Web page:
Volunteer Voices: Jim Ferro

By Elizabeth Amante Heys, KDL Volunteer

This new KDL blog series profiles branch volunteers, or Friends of the Library, the all-too-often unsung heroes who manage book sales, raise money for special services and create events to support library patronage.

Fittingly, this inaugural profile features Jim Ferro, whose life work reflects an attitude of servant leadership and volunteerism.

Jim has been involved in Ada development since 1989 when he joined an architectural firm that had the township as a client. Later, he became the Ada Township Planning Director, a post he’s held for more than 20 years and a post that, eventually, brought him into the library’s gravitational pull.

It was back in 2013 when Jim and his colleagues began to recognize Ada sorely lacked a civic building. Talk turned to establishing a library in Ada that would function as a community facility. The Amy Van Andel Library (AVA) was thus conceived.

As president of the AVA Friends of the Library, Jim is determined to expand that group’s role and numbers, a frank call to anyone reading this to join Friends of the Library and help shape its direction.

Jim likes to remind us that “Libraries are no longer just vast book depositories, but a magnet for people in the community, relevant places that meet today’s needs.”

Jim sees AVA Friends of the Library as a catalyst for book discussions, author panels, book signings and bringing cultural issues to forum, while extending its presence in the community, as, for example, having a booth at the weekly Ada Farmer’s Market (opening Tuesday June 8).

Not a big reader as a child, Jim is somewhat of a "Johnny-come-lately" to the joys of reading. In fact, it wasn’t until college and an introduction to Ken Kesey (One Flew Over the Cuckoo’s Nest), that Jim began to read for pleasure. Now, books inform Jim’s work, sometimes in shocking ways.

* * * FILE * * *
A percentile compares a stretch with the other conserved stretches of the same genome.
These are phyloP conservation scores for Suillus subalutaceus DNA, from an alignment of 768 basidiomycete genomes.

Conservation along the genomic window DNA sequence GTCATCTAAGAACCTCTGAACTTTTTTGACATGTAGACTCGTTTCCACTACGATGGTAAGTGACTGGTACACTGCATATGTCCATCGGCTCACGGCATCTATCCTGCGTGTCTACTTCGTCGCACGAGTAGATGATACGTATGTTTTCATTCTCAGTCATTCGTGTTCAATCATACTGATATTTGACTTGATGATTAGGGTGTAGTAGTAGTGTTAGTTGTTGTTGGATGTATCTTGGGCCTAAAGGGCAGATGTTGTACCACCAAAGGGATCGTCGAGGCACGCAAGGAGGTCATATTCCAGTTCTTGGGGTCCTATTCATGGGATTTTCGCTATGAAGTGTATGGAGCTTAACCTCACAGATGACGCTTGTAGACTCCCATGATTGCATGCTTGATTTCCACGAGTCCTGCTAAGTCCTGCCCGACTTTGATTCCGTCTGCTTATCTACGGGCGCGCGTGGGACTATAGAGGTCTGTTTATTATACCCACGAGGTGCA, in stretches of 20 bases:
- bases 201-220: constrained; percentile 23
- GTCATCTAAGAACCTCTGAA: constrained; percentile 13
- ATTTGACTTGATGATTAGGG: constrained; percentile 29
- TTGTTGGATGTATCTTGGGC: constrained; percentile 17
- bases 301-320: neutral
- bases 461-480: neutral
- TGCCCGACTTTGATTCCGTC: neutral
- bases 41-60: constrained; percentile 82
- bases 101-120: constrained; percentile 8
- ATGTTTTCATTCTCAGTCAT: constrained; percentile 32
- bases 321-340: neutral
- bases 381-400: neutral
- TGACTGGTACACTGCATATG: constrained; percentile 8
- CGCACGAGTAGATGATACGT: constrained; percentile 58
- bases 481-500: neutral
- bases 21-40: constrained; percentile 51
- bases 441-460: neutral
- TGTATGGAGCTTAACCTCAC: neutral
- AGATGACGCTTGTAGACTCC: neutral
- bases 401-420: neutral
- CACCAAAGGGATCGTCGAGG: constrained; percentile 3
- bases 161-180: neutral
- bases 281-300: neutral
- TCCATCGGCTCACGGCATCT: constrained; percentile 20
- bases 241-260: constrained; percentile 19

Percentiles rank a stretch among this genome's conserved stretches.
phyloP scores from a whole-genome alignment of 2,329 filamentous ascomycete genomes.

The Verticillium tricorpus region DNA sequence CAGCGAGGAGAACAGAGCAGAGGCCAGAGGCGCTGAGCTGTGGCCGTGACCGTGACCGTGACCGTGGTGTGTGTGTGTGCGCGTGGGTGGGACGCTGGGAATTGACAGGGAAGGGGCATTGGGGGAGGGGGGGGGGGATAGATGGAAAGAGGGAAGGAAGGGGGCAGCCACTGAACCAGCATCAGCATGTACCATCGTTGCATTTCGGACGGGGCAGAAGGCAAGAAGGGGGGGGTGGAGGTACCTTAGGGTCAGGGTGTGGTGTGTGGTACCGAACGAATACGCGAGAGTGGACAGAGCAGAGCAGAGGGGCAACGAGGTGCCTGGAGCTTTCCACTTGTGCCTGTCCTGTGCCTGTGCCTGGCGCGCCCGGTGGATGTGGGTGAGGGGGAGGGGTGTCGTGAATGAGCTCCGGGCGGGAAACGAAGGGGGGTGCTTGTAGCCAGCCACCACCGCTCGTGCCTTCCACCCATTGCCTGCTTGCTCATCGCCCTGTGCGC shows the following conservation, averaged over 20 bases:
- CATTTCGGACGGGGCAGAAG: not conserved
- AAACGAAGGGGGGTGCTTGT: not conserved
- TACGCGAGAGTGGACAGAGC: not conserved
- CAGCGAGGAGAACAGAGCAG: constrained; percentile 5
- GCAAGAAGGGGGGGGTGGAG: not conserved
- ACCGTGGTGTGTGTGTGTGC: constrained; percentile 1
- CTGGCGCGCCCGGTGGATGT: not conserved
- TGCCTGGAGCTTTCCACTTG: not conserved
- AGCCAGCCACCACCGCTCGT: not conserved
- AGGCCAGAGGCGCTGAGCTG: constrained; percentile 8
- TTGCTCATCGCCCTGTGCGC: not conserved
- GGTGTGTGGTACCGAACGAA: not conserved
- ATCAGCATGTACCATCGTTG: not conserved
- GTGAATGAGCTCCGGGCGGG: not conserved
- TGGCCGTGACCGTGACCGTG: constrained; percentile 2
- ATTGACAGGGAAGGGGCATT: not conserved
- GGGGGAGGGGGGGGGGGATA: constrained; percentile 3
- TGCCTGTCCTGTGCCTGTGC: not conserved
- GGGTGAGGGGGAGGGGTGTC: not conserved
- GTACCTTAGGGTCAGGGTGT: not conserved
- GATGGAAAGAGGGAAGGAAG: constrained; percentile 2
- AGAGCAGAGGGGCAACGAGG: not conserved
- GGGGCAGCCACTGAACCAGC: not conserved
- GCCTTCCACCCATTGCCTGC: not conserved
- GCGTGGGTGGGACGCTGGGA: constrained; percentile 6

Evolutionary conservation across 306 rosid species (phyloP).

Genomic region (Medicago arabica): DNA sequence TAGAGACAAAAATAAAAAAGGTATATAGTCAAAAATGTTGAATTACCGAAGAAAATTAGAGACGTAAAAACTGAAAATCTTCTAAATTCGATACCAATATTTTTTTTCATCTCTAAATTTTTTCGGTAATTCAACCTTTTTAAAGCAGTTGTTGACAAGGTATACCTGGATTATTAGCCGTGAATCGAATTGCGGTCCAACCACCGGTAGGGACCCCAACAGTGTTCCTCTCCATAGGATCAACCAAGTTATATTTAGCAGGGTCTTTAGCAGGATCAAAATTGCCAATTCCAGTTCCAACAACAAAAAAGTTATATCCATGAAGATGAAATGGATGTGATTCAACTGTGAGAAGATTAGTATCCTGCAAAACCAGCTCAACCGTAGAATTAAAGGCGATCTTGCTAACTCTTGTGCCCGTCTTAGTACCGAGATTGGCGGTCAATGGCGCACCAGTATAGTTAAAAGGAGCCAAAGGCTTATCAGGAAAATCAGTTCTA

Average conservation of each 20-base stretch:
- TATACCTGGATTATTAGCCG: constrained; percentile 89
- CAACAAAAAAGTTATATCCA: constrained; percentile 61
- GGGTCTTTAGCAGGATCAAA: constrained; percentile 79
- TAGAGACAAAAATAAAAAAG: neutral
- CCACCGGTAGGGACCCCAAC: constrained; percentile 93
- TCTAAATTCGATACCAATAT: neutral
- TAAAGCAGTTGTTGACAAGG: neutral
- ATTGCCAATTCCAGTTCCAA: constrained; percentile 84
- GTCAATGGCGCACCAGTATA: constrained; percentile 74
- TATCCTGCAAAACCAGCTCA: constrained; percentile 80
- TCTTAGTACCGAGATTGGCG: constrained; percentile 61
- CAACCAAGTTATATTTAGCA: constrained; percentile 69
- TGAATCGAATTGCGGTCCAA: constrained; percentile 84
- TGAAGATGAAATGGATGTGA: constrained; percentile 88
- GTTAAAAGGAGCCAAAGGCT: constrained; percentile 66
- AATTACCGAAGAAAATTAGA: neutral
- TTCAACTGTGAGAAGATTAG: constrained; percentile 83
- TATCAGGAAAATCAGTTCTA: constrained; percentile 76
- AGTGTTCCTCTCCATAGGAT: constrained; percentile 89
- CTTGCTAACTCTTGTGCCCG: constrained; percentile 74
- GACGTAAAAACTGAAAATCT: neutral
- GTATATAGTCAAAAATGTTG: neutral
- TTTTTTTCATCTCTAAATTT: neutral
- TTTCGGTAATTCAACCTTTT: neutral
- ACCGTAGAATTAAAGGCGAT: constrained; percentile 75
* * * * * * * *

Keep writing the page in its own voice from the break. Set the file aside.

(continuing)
He was both embarrassed and dumbstruck to learn, for example, that the early and foundational role of a city planner was to both instigate and enforce racial segregation.

This he learned from The Color of Law, a KDL book he borrowed, read and even discussed on a recent You Tube video. In it, author Richard Rothstein, makes historical connections between intentional racially divided zoning regulations begun under the Wilson administration and the unintentional continuation of racially segregated housing with its legacy of economic disparity that haunts us down to this very day.

“My own community is, perhaps, not exempt from these practices that originated as a means of achieving racial segregation,” Jim says, citing such exclusionary practices as minimum lot size and square footage requirements.

The ethical responsibility of a public servant was brought forward in another book Jim recently read and recommends titled The Great Influenza. It follows the outbreak of the Flu Epidemic of 1918 that killed 100 million people worldwide, but is now thought to have had its locus in Kansas and its spreading power from a government cover-up that put war bond parades before public safety.

At nearly 70, Jim is considering retirement from his career position but probably will never retire as a volunteer with a hand in public services. He will stay active with KDL and continue to serve as a member of the Land Conservancy of West Michigan’s Land Protection Committee.

An ersatz skier, Jim now enjoys hiking around the Grand Canyon, the greater Southwest and, recently, Maine’s Acadia National Park. Wife, Jeanne, is just as active, serving as a volunteer with the Ada Historical Society and training for a series of half-marathons.

They are planning a second trip to Italy, soon, with a special focus on Lake Como and the Lombardy region. Part of those plans are sure to be based on travelogues, memoirs and commentaries they’ve borrowed from the Amy Van Andel Library.

To learn more about joining the AVA Friends of the Library go to www.adalibraryfriends.com, or find them on Facebook at Friends of the Amy Van Andel Library.